Max Verstappen's Monaco Grand Prix practice crash was "unnecessary" and caused by impatience, Red Bull motorsport boss Helmut Marko says.
Red Bull were unable to repair the car for qualifying after his misjudgement in final practice and he will start the race from the back.
Verstappen has now had at least one incident in each of this season's six races.
"He has to learn not always to drive flat out," Marko told BBC Sport.
"They are all different incidents but this one for sure is a very unnecessary one."
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Verstappen is renowned as one of the fastest and most exciting drivers in F1 but Marko admitted that he was concerned about the number of incidents his driver was having.
Marko added: "I think he is not patient enough. He wants always to he is the fastest but the result is only when you cross the line. He needs to be more patient, judge the situations better."
Marko, a former Formula 1 driver, said he would wait until after the weekend to have a conversation with Verstappen about the number of mistakes he is making.
Asked if Verstappen understood that he had an issue that needed addressing, Marko said: "Issue is maybe not the right word. It is always a different situation but they are all because he is impatient."
Verstappen's series of incidents have seriously dented his championship hopes:
- First, he over-drove in the first race of the season in Australia, ran wide and damaged his car and then spun, and finished sixth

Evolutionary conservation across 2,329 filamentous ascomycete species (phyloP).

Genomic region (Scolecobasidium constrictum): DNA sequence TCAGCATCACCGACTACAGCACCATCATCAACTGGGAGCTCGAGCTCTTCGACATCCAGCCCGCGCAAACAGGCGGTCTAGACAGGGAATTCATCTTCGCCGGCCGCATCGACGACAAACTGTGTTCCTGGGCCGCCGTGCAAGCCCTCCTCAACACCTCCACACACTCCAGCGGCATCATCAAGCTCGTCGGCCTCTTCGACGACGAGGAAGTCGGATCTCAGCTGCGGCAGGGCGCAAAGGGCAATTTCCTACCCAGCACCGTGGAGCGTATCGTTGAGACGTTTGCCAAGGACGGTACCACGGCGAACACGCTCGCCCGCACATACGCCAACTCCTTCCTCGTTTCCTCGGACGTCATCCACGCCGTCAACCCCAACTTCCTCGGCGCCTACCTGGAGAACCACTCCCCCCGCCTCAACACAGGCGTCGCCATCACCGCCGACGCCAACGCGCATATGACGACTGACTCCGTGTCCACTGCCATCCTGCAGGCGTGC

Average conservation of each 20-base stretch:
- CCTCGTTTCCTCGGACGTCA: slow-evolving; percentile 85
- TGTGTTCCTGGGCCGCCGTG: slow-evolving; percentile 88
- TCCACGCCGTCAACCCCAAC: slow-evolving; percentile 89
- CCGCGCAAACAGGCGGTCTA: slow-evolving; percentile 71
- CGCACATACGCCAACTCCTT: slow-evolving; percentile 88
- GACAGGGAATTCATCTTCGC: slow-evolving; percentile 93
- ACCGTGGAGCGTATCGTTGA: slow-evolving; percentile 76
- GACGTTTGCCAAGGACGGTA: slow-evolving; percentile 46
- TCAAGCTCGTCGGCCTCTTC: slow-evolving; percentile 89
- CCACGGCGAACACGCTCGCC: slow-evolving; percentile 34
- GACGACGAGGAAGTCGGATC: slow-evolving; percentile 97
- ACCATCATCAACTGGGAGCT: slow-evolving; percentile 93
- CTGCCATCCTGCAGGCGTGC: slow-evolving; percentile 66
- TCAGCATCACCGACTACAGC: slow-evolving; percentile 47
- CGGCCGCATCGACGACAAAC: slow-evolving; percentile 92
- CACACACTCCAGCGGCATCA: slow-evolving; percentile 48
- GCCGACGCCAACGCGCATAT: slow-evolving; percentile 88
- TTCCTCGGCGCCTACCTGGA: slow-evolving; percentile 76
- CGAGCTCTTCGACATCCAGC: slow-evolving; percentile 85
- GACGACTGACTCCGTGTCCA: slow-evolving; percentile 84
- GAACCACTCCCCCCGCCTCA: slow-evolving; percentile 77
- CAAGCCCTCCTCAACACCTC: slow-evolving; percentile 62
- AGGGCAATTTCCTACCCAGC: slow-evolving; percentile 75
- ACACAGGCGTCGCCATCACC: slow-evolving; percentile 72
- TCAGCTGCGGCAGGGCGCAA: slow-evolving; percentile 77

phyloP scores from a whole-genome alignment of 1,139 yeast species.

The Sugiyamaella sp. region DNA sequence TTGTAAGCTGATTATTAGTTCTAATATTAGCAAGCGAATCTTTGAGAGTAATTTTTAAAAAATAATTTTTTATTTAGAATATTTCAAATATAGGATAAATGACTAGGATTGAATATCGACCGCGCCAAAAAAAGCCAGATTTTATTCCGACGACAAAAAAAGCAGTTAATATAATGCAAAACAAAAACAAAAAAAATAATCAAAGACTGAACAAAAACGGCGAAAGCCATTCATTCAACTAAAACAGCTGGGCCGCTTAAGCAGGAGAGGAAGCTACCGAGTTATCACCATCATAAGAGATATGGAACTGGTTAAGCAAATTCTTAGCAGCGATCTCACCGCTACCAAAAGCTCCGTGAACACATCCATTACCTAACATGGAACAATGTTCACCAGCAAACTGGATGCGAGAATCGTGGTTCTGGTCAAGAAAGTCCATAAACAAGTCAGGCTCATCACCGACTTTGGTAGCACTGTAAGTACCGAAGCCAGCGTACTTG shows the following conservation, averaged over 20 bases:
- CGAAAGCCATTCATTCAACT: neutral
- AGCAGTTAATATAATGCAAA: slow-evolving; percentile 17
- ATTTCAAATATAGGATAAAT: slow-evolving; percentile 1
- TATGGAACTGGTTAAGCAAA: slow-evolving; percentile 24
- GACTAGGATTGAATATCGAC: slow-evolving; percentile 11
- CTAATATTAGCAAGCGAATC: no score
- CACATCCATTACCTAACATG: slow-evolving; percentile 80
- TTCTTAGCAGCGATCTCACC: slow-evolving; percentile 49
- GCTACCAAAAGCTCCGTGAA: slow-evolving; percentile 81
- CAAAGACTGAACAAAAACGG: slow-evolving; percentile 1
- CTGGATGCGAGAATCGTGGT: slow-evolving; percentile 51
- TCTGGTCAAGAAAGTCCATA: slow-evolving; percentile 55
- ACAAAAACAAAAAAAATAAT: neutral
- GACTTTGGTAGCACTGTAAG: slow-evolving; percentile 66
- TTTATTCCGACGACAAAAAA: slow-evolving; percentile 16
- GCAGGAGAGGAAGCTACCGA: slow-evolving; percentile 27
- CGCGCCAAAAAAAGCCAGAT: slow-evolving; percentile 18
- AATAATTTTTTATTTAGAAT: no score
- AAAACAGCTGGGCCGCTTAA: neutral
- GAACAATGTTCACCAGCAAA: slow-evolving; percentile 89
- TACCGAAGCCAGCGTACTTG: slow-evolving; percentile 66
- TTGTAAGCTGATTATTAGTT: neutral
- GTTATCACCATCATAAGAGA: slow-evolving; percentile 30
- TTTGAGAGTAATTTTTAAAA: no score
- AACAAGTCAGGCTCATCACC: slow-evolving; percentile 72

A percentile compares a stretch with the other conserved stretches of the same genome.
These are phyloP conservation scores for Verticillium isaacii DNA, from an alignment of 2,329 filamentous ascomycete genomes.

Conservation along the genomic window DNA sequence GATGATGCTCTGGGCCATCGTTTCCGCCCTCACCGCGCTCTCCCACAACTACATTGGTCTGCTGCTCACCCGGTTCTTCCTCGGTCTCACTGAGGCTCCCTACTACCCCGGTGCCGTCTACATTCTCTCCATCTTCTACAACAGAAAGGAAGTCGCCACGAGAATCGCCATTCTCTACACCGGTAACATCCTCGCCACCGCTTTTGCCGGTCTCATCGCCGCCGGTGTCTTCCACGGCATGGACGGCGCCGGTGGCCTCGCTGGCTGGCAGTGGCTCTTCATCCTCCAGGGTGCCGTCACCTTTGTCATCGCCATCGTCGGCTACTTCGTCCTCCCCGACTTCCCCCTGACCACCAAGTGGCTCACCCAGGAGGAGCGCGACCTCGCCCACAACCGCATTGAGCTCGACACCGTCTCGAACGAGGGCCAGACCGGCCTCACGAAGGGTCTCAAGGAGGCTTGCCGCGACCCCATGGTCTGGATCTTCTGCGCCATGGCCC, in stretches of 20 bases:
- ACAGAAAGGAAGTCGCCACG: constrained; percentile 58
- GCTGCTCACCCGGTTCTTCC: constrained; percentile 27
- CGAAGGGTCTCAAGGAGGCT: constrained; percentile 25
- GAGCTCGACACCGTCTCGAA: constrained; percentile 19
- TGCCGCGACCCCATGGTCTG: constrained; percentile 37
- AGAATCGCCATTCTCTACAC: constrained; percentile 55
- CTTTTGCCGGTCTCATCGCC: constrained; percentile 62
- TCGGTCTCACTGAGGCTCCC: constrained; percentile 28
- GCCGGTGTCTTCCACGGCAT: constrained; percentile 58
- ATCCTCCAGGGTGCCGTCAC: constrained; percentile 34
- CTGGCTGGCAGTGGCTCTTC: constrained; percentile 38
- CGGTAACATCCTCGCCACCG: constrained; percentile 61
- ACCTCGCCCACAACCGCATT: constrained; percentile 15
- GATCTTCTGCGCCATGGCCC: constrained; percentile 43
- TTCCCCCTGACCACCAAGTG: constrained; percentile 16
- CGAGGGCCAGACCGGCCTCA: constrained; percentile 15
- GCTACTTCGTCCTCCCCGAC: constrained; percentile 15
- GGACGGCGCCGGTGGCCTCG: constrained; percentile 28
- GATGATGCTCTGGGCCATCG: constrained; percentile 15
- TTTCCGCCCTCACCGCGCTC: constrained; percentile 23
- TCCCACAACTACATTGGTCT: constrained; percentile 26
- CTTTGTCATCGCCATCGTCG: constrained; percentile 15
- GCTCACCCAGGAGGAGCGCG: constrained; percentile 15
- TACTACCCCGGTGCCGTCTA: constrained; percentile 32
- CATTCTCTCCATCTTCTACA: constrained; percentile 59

- In Bahrain, he crashed in qualifying and then retired from the race after colliding with Lewis Hamilton's Mercedes
- In China, he lost a likely win by running wide trying to pass Hamilton and then colliding with Ferrari's Sebastian Vettel
- In Azerbaijan, he crashed in practice and then retired after being hit by team-mate Daniel Ricciardo. Both drivers were considered to blame for the incident but Verstappen's decision to make an illegal second move in defence was a contributing factor
- In Spain, he damaged his front wing lapping Lance Stroll's Williams after a safety car period but managed to continue to finish third
Verstappen said: "I think this was, together with China, my mistake so yes it is of course not what you like to happen but unfortunately it happens."
Asked how he explained his propensity for trouble, he said: "At the moment, I can't.
"Here at Monaco it is of course very easily done compared to other tracks. We'll look at it, see what we could have done better.
"The team will always be behind me in good or bad times. It goes either way. Last year with a lot of engine problems I was exactly the same so we work as a team and you win and lose together."
Team principal Christian Horner told Channel 4: "This place bites and he got bitten pretty hard in a session that doesn't really count for anything other than setting the car up.
"He is in a car that can win this grand prix and that will hurt him even more because you don't get many opportunities to win a Monaco Grand Prix.
"He needs to learn from it and stop making these errors. He knows that more than anybody. I would think it was a pretty painful qualifying for him watching what could have been."
Asked whether he felt this error would finally drive it home to Verstappen that he needed to find a way to calm down, Horner said: "I hope so. I don't know what else will."